Earlier Sports Buying Continues

Assorted media agency buyers agree that advertiser spending on entertainment programming in primetime and other dayparts was down by 20% or more in the 2022 upfront, so the networks were amenable to selling TV sports inventory as part of traditional entertainment upfront packages rather than selling separately in the usual sports upfront.

“The networks need to show that they are successful in selling advertising in advance for the coming season, and sports is the way to do that now,” says one sports media buyer.

In addition to that, sports ad buyers face a growing concern of assuring that they get the amount of ad inventory they want, particularly in the NFL, so they are buying earlier.

Lazarus says not only did NBC sell about 10% more sports ad inventory in the 2022 upfront, but between 80%-90% of total NFL ad inventory was sold before the start of the season.

“While it’s still early, we anticipated this momentum to continue and hope it will be on par with last year’s increase in sports ad spending,” Lazarus says, “keeping in mind that we always do need to save some inventory for in-season scatter sales.”

NFL Juggernaut Continues

NFL cumulative viewership for the 2022 regular season across all the networks that televised games was down 3% to an average of 16.7 million per telecast, but that is primarily due to Amazon Prime taking over the Thursday night window from Fox. In order to watch on Amazon, one has to be an Amazon Prime member. If one eliminates Amazon from the mix, the other networks’ cumulative viewership was up about 3%-4%, according to network estimates.

Regular season ratings for NBC, CBS and Fox were all up, and during the season some of the games brought in huge audiences, culminating with the AFC Championship on CBS, which drew 53.1 million viewers.

NBC’s Sunday Night Football telecasts averaged 19.9 million viewers, more than double the most-watched primetime entertainment show on broadcast television.

As for advertisers in the NFL, the 10 biggest spenders bought a cumulative total of $1.1 billion in advertising during the season, according to data.

For the regular NFL 2022-23 season, Progressive spent $193 million on NFL advertising, while GEICO spent $180.6 million and Verizon $129.6 million. AT&T Wireless invested $105 million. Rounding out the Top 10 was State Farm ($94.5 million); Fan Duel ($94.2 million); Pfizer ($89.8 million); T-Mobile ($81.3 million); Hyundai ($77.7 million); and Walmart ($76.9 million).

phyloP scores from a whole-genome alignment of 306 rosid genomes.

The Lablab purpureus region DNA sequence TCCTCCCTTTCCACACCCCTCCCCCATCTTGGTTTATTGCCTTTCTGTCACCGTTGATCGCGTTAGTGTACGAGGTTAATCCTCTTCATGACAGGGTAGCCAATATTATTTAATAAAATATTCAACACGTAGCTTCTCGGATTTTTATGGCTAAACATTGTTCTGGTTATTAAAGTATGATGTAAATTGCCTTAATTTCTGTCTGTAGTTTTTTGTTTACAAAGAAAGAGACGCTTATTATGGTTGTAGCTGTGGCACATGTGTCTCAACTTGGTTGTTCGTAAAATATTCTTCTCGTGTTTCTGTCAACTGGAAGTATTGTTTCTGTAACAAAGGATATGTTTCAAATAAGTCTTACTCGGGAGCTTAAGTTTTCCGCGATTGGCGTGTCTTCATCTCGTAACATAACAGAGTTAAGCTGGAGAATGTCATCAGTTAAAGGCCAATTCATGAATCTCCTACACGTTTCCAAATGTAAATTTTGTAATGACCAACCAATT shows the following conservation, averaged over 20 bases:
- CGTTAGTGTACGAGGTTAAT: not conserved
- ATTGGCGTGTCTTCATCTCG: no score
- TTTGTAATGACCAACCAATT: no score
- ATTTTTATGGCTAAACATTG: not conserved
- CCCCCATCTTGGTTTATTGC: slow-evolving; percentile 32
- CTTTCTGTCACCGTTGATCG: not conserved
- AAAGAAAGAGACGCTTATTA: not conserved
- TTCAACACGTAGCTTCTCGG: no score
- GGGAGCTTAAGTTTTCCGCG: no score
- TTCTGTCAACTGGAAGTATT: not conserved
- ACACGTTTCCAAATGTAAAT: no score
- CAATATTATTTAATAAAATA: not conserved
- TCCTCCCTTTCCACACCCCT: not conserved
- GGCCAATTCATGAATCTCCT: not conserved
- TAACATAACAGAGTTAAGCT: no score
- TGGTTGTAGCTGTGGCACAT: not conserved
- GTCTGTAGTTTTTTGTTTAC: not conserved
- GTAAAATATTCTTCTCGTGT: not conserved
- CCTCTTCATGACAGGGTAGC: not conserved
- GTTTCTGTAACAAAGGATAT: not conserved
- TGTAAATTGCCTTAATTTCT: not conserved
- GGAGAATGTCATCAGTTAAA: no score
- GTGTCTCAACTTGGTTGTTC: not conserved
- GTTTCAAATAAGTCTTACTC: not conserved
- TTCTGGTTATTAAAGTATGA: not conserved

With all the early buying of NFL ad inventory, when the economy hit a snag midway into the season, scatter ad sales did slow up for the networks, but the good news was that they were meeting their ratings guarantees so they did not have to issue any makegoods.

Some scatter pricing did come down for the NFL playoffs as the networks tried to move the inventory they had and even a few Super Bowl advertisers were said by sources to be seeking to pull out.

But with the Super Bowl coming up this Sunday, Fox has sold out with prices ranging from $6.2 million to $7 million per 30-second spot. Fox officials were not available to comment.

NBA Ads Selling Out

The NFL and NBA can’t really be compared evenly on a game-by-game viewership basis, since each NFL team plays only once a week for 17 weeks while the NBA teams are each playing 82 games with many televised each night.

Jon Diament

Still, the NBA is heavily sold during the current regular season as well as for the playoffs through the finals on ABC. And the NBA All-Star game on TNT on Feb. 19 has been sold out for some time Diament says.

Just how well the NBA is performing viewership -wise can be seen looking at what happened on Christmas Day.

The ESPN and ABC always televise five games on Christmas Day and get solid viewership, but this year, Christmas fell on a Sunday and the NFL had three games being played that day in direct competition with those NBA games.

The three NFL games drew a cumulative viewership of 65.5 million viewers, but the NBA drew a total of 21.5 million viewers, more than the five-game total from Christmas Day 2021.

Havas Media’s Gagne says: “When you have more sports televised at the same time, more viewers come to the well and more viewers drink. Those Christmas viewers in some instances may have been switching back and forth, watching both the NFL and NBA.”

What About Streaming Sports?

Viewership of streamed sports, while growing (particularly among younger potential viewers), has still not had a major negative impact on linear TV sports viewing. Most of the viewers watching streaming sports are younger and are not big linear TV watchers, networks say.

In most instances, the TV networks televising live linear sports also have streaming alternatives that they sell as part of packages with big linear TV sports deals. So, they are not losing linear sports viewers, just picking up another ad revenue stream.

As long as streaming sports viewership remains so fragmented, linear television is still the place sports marketers are going to want to place the bulk of their ad dollars.

Comments (2)

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elizabethgorgon1 says:

February 13, 2023 at 8:49 am

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Joe Bottoms!! says:

March 3, 2023 at 9:16 am

Please don’t tell me yu are surprised by this..The rest of network programming is drab.. you can figure out the story in the first 5 minutes